On January 21, incumbent President Barack Obama took his oath of office in front of a crowd of millions of Americans, including those who watched live in Washington D.C and those who watched on their television screens.
The president was sworn in on Martin Luther King, Jr. Day and took the oath on two bibles, one that had belonged to Dr. King and one that had belonged to President Abraham Lincoln.
Students from the Law Center were scattered throughout the crowd (consisting of approximately a million people), ranging from the Capitol to the White House. Some were fortunate to get seated tickets; others woke up early to get a better glimpse of the President; and some were just content with simply being a part of the electric atmosphere.
Crowds of hundreds of thousands of people gathered around the colossal platform and the dome of the Capitol as Obama spoke for a total of eighteen minutes. He spoke of the United States needing to “be a source of hope to the poor, the sick, the marginalized, the victims of prejudice” and stressed values of common purpose and national unity.
Although some found Obama’s speech to be an inspirational performance, some political pundits have described his speech as a bold and stark departure from the conciliatory and bipartisan stance espoused in his first inaugural address. President Obama spoke forcefully in favor of gay rights, gave climate change center stage, and cited immigration reform as one of the main focuses of his second term: “Our journey is not complete until we find a better way to welcome the striving, hopeful immigrants who still see America as a land of opportunity.”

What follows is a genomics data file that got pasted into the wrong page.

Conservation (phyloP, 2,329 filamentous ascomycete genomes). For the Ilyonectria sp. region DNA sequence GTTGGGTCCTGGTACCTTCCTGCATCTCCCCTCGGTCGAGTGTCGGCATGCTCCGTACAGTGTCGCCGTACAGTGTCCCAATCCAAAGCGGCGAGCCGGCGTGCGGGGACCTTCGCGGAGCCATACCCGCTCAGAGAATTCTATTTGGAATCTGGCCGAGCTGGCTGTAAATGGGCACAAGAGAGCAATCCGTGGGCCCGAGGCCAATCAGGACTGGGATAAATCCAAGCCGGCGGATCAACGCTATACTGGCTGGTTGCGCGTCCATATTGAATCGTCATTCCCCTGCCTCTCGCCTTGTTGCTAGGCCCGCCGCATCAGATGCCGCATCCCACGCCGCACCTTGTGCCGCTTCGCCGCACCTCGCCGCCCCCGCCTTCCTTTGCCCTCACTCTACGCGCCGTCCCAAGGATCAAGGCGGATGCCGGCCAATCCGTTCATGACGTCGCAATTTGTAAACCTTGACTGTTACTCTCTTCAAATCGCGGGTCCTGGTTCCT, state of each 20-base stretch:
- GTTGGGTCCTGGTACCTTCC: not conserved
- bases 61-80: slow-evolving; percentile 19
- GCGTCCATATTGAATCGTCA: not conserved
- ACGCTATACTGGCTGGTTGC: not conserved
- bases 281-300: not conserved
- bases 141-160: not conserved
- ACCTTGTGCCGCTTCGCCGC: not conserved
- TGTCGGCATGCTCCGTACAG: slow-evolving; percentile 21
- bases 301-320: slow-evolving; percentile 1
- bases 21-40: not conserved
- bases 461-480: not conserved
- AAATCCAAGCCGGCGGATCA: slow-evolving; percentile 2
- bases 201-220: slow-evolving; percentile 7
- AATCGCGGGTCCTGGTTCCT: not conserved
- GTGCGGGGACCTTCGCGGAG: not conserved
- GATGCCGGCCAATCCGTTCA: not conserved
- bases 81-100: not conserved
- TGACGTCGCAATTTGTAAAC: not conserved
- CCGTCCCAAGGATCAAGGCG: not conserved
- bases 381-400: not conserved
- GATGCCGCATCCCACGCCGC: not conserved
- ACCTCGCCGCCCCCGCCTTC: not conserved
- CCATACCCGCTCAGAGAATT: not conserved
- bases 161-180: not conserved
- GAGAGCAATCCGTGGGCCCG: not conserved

The weather that day was warmer than it had been in previous days as the temperature hovered around a tolerable forty degrees; although many still complained about the biting cold, especially when getting through what some participants thought of as seemingly never-ending security checks.
The Presidential Inaugural Committee did not disappoint, as it lined up performances from Beyoncé, Kelly Clarkson, and the illustrious James Taylor. As the forty-fourth president of the United States finally exited the stage, he turned around, paused, and gazed at the scene before him one last time. “I’m not going to see this again,” he said to those nearby.
As this unique day came to an end, some Georgetown Law students attended the Inaugural Ball at the Walter E. Washington Convention Center, where the President and the First Lady danced to Jennifer Hudson’s rendition of Al Green’s “Let’s Stay Together.”
by Nicholas Barnabo, LL.M